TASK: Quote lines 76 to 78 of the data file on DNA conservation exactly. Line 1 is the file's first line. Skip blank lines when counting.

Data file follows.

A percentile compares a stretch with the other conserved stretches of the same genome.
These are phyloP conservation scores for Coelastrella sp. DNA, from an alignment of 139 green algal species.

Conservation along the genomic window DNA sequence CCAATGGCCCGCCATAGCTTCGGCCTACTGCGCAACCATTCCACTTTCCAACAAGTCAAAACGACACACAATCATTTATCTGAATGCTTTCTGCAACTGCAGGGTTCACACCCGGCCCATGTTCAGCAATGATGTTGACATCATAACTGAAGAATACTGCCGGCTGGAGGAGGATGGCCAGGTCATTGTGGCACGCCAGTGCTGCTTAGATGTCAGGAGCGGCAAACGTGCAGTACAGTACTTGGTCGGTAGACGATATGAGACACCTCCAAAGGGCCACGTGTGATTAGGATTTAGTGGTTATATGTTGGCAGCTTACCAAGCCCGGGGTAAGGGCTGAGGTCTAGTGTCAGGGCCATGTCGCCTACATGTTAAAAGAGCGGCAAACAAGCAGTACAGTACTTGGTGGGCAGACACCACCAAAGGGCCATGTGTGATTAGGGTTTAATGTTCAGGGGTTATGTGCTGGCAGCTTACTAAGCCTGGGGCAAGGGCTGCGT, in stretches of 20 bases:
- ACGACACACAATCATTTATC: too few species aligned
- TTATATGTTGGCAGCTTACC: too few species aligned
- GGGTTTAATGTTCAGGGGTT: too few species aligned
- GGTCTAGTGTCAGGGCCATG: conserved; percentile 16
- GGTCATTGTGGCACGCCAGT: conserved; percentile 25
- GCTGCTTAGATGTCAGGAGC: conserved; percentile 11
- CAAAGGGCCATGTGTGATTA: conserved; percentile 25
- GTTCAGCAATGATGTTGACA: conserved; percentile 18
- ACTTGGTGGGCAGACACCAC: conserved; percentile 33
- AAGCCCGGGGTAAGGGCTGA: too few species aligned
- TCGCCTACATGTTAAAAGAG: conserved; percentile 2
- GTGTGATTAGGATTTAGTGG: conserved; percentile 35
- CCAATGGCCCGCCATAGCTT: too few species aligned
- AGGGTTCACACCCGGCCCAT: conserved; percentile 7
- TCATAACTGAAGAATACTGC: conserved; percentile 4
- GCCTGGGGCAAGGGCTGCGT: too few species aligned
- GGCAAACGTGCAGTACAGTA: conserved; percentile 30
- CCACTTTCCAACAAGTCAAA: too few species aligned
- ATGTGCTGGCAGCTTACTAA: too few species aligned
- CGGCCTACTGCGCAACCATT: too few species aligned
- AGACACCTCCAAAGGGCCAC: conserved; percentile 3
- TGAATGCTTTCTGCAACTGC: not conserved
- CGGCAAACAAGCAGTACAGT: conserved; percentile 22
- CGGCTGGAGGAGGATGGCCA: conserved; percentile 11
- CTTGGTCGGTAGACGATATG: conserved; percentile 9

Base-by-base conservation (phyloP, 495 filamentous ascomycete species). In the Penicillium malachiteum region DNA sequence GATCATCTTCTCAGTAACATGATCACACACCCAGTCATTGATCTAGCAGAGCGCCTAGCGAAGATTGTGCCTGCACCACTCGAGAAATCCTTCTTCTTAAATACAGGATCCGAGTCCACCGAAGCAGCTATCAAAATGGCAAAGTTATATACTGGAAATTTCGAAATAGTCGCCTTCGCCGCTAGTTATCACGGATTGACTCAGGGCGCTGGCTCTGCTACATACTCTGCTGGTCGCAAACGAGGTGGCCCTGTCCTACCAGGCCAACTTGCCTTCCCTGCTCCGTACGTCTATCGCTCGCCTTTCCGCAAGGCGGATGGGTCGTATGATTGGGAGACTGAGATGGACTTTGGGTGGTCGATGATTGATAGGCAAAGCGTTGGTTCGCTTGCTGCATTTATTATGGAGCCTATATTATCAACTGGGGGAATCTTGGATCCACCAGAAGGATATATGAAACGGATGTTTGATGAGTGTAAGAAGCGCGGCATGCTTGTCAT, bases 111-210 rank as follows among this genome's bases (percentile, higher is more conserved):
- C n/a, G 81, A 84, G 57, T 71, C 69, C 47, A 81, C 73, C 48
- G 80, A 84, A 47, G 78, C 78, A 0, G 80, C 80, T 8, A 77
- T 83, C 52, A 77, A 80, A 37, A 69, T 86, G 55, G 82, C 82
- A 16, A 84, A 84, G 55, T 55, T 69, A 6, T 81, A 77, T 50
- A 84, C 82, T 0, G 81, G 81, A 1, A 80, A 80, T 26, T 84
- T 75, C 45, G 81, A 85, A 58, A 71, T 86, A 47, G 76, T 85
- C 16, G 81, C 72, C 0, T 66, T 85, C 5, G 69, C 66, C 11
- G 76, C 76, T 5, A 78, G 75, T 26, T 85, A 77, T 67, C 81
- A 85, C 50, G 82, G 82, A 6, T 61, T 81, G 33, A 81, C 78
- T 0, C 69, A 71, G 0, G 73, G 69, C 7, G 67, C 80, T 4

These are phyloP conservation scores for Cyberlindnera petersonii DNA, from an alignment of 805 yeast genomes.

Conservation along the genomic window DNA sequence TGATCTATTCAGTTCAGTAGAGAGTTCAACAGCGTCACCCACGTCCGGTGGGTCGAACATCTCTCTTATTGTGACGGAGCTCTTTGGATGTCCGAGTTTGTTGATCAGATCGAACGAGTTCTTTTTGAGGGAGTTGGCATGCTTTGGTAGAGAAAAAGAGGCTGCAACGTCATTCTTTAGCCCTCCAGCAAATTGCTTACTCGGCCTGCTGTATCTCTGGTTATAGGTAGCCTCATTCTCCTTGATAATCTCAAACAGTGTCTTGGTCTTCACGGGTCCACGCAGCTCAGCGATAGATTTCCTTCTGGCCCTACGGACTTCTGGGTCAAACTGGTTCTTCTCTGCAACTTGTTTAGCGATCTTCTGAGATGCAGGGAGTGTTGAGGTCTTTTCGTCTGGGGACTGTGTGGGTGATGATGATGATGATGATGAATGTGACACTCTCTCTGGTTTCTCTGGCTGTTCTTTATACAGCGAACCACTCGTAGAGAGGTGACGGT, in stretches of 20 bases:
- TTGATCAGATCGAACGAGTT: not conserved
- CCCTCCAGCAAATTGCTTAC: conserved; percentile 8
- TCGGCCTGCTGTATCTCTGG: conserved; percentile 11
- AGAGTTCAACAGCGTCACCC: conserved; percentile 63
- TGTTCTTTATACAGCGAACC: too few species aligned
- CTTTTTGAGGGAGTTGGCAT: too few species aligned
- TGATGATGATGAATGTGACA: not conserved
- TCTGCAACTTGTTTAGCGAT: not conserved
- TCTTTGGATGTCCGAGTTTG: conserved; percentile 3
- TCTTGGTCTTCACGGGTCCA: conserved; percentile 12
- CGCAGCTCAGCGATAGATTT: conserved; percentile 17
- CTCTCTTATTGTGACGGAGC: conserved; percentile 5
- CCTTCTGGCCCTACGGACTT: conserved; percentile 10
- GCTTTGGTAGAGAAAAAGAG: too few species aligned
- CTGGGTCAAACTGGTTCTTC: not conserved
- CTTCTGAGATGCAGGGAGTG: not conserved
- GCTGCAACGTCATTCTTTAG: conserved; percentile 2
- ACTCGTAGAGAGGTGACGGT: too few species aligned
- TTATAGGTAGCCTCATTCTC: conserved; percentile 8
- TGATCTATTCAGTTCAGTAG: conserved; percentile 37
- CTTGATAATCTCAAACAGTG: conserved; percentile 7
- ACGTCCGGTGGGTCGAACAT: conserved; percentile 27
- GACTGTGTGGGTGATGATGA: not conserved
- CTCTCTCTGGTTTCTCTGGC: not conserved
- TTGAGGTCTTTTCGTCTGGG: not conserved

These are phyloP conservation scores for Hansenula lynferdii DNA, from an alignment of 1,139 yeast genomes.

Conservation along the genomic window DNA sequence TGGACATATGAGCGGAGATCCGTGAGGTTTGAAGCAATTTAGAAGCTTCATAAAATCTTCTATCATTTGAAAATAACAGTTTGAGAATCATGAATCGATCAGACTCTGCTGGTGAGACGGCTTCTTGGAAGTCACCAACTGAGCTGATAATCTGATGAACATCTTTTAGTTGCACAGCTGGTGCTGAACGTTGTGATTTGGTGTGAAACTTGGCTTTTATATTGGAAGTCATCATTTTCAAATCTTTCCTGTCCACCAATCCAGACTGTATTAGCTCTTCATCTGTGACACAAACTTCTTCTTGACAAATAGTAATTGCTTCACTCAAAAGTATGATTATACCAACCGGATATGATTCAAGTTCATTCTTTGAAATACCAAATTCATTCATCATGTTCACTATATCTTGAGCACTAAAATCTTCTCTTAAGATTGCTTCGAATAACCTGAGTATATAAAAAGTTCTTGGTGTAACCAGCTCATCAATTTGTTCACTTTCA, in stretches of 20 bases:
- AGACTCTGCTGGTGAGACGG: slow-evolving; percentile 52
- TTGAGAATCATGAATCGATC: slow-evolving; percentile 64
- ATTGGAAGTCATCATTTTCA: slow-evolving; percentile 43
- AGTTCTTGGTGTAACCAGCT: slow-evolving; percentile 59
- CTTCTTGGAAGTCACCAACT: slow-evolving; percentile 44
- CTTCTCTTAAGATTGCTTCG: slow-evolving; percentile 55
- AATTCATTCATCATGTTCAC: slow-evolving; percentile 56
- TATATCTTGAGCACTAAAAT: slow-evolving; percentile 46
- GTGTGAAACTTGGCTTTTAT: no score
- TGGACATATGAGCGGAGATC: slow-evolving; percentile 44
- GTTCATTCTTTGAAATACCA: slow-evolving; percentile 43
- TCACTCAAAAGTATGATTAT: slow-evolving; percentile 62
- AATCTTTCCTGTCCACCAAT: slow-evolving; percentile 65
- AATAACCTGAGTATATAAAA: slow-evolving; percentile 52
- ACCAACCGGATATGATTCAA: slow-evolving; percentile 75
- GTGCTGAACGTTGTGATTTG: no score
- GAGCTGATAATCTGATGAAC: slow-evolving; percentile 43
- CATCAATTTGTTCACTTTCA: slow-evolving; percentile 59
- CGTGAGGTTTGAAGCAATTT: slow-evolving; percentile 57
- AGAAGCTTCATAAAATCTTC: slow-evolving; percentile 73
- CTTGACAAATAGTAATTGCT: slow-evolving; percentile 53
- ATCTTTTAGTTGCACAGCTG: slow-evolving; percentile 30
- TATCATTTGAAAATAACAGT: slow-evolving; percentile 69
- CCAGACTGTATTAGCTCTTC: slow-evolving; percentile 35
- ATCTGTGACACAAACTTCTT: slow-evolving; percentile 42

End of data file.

- TATATCTTGAGCACTAAAAT: slow-evolving; percentile 46
- GTGTGAAACTTGGCTTTTAT: no score
- TGGACATATGAGCGGAGATC: slow-evolving; percentile 44